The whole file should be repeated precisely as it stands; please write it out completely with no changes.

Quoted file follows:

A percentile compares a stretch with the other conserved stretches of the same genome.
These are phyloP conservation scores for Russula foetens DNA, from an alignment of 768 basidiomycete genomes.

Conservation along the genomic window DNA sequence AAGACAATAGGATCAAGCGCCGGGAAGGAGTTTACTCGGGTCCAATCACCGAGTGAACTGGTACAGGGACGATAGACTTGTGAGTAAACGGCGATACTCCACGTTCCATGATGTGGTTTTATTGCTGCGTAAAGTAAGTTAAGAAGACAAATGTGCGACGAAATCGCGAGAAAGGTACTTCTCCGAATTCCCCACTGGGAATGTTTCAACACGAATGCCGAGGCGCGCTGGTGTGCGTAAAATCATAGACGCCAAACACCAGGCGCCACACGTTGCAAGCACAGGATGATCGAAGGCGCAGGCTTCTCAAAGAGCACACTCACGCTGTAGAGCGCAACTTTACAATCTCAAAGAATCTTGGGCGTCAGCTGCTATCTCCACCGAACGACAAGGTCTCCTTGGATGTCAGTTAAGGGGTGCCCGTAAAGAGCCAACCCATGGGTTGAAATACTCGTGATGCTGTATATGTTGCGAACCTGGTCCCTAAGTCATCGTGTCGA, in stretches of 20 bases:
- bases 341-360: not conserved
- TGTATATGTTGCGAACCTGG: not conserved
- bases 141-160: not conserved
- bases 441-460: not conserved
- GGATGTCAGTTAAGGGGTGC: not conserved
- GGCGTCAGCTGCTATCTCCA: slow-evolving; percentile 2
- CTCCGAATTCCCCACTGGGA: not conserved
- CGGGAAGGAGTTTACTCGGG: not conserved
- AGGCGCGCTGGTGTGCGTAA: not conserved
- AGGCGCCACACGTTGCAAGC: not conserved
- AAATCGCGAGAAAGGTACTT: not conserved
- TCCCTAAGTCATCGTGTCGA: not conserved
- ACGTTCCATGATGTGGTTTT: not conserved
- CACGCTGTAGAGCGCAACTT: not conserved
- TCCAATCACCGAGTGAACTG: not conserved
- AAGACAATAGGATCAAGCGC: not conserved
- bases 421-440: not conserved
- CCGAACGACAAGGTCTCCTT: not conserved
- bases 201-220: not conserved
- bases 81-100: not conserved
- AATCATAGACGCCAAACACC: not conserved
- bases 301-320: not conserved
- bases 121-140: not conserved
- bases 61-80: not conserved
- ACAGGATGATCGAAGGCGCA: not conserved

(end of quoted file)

A percentile compares a stretch with the other conserved stretches of the same genome.
These are phyloP conservation scores for Russula foetens DNA, from an alignment of 768 basidiomycete genomes.

Conservation along the genomic window DNA sequence AAGACAATAGGATCAAGCGCCGGGAAGGAGTTTACTCGGGTCCAATCACCGAGTGAACTGGTACAGGGACGATAGACTTGTGAGTAAACGGCGATACTCCACGTTCCATGATGTGGTTTTATTGCTGCGTAAAGTAAGTTAAGAAGACAAATGTGCGACGAAATCGCGAGAAAGGTACTTCTCCGAATTCCCCACTGGGAATGTTTCAACACGAATGCCGAGGCGCGCTGGTGTGCGTAAAATCATAGACGCCAAACACCAGGCGCCACACGTTGCAAGCACAGGATGATCGAAGGCGCAGGCTTCTCAAAGAGCACACTCACGCTGTAGAGCGCAACTTTACAATCTCAAAGAATCTTGGGCGTCAGCTGCTATCTCCACCGAACGACAAGGTCTCCTTGGATGTCAGTTAAGGGGTGCCCGTAAAGAGCCAACCCATGGGTTGAAATACTCGTGATGCTGTATATGTTGCGAACCTGGTCCCTAAGTCATCGTGTCGA, in stretches of 20 bases:
- bases 341-360: not conserved
- TGTATATGTTGCGAACCTGG: not conserved
- bases 141-160: not conserved
- bases 441-460: not conserved
- GGATGTCAGTTAAGGGGTGC: not conserved
- GGCGTCAGCTGCTATCTCCA: slow-evolving; percentile 2
- CTCCGAATTCCCCACTGGGA: not conserved
- CGGGAAGGAGTTTACTCGGG: not conserved
- AGGCGCGCTGGTGTGCGTAA: not conserved
- AGGCGCCACACGTTGCAAGC: not conserved
- AAATCGCGAGAAAGGTACTT: not conserved
- TCCCTAAGTCATCGTGTCGA: not conserved
- ACGTTCCATGATGTGGTTTT: not conserved
- CACGCTGTAGAGCGCAACTT: not conserved
- TCCAATCACCGAGTGAACTG: not conserved
- AAGACAATAGGATCAAGCGC: not conserved
- bases 421-440: not conserved
- CCGAACGACAAGGTCTCCTT: not conserved
- bases 201-220: not conserved
- bases 81-100: not conserved
- AATCATAGACGCCAAACACC: not conserved
- bases 301-320: not conserved
- bases 121-140: not conserved
- bases 61-80: not conserved
- ACAGGATGATCGAAGGCGCA: not conserved